Bence Ölveczky.

Niles Singer/Harvard Staff Photographer

Science & Tech

Want to make robots more agile? Take a lesson from a rat.

Scientists create realistic virtual rodent with digital neural network to study how brain controls complex, coordinated movement  

4 min read

The effortless agility with which humans and animals move is an evolutionary marvel that no robot has yet been able to closely emulate. To help probe the mystery of how brains control and coordinate it all, Harvard neuroscientists have created a virtual rat with an artificial brain that can move around just like a real rodent.

Bence Ölveczky, professor in the Department of Organismic and Evolutionary Biology, led a group of researchers who collaborated with scientists at Google’s DeepMind AI lab to build a biomechanically realistic digital model of a rat. Using high-resolution data recorded from real rats, they trained an artificial neural network — the virtual rat’s “brain” — to control the virtual body in a physics simulator called MuJoco, where gravity and other forces are present. And the results are promising.

Harvard and Google researchers created a virtual rat using movement data recorded from real rats.

Credit: Google DeepMind

Published in Nature, the researchers found that activations in the virtual control network accurately predicted neural activity measured from the brains of real rats producing the same behaviors, said Ölveczky, who is an expert at training (real) rats to learn complex behaviors in order to study their neural circuitry. The feat represents a new approach to studying how the brain controls movement, Ölveczky said, by leveraging advances in deep reinforcement learning and AI, as well as 3D movement-tracking in freely behaving animals.

The collaboration was “fantastic,” Ölveczky said. “DeepMind had developed a pipeline to train biomechanical agents to move around complex environments. We simply didn’t have the resources to run simulations like those, to train these networks.”

Working with the Harvard researchers was, likewise, “a really exciting opportunity for us,” said co-author and Google DeepMind Senior Director of Research Matthew Botvinick. “We’ve learned a huge amount from the challenge of building embodied agents: AI systems that not only have to think intelligently, but also have to translate that thinking into physical action in a complex environment. It seemed plausible that taking this same approach in a neuroscience context might be useful for providing insights in both behavior and brain function.”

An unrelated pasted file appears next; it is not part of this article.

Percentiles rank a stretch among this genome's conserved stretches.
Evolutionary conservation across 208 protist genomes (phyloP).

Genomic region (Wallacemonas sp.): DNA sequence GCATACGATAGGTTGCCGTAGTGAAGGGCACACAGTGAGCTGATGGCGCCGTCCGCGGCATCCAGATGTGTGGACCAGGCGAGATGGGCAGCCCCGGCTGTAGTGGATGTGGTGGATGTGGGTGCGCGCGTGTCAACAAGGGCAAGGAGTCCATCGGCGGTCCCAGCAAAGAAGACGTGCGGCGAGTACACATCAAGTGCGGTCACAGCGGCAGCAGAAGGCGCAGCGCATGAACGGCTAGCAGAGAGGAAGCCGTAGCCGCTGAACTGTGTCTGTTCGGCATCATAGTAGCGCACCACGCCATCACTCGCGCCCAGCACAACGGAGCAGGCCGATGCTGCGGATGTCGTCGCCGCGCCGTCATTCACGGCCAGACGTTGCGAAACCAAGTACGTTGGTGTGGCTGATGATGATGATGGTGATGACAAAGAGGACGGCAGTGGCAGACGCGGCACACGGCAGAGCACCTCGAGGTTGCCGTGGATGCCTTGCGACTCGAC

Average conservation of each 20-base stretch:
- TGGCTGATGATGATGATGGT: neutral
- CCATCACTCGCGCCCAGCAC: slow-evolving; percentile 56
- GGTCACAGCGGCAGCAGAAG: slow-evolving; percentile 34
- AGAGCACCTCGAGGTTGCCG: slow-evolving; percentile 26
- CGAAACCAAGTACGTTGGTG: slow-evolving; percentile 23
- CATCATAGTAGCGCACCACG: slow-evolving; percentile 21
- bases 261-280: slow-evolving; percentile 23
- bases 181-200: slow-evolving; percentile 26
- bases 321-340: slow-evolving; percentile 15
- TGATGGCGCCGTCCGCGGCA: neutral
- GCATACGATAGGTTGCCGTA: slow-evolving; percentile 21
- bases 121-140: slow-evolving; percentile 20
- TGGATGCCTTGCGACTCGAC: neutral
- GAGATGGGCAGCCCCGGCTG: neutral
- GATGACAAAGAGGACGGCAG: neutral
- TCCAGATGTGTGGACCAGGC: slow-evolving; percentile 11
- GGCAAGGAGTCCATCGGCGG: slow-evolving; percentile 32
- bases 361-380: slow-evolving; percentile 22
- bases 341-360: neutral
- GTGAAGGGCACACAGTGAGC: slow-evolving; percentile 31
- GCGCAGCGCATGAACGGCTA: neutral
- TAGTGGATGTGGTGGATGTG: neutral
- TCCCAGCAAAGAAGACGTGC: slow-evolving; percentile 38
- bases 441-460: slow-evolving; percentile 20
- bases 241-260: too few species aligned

Graduate student Diego Aldarondo worked closely with DeepMind researchers to train the artificial neural network to implement what are called inverse dynamics models, which scientists believe our brains use to guide movement. When we reach for a cup of coffee, for example, our brain quickly calculates the trajectory our arm should follow and translates this into motor commands. Similarly, based on data from actual rats, the network was fed a reference trajectory of the desired movement and learned to produce the forces to generate it. This allowed the virtual rat to imitate a diverse range of behaviors, even ones it hadn’t been explicitly trained on.

These simulations may launch an untapped area of virtual neuroscience in which AI-simulated animals, trained to behave like real ones, provide convenient and fully transparent models for studying neural circuits, and even how such circuits are compromised in disease. While Ölveczky’s lab is interested in fundamental questions about how the brain works, the platform could be used, as one example, to engineer better robotic control systems.

A next step might be to give the virtual animal autonomy to solve tasks akin to those encountered by real rats. “From our experiments, we have a lot of ideas about how such tasks are solved, and how the learning algorithms that underlie the acquisition of skilled behaviors are implemented,” Ölveczky continued. “We want to start using the virtual rats to test these ideas and help advance our understanding of how real brains generate complex behavior.”

This research received financial support from the National Institutes of Health.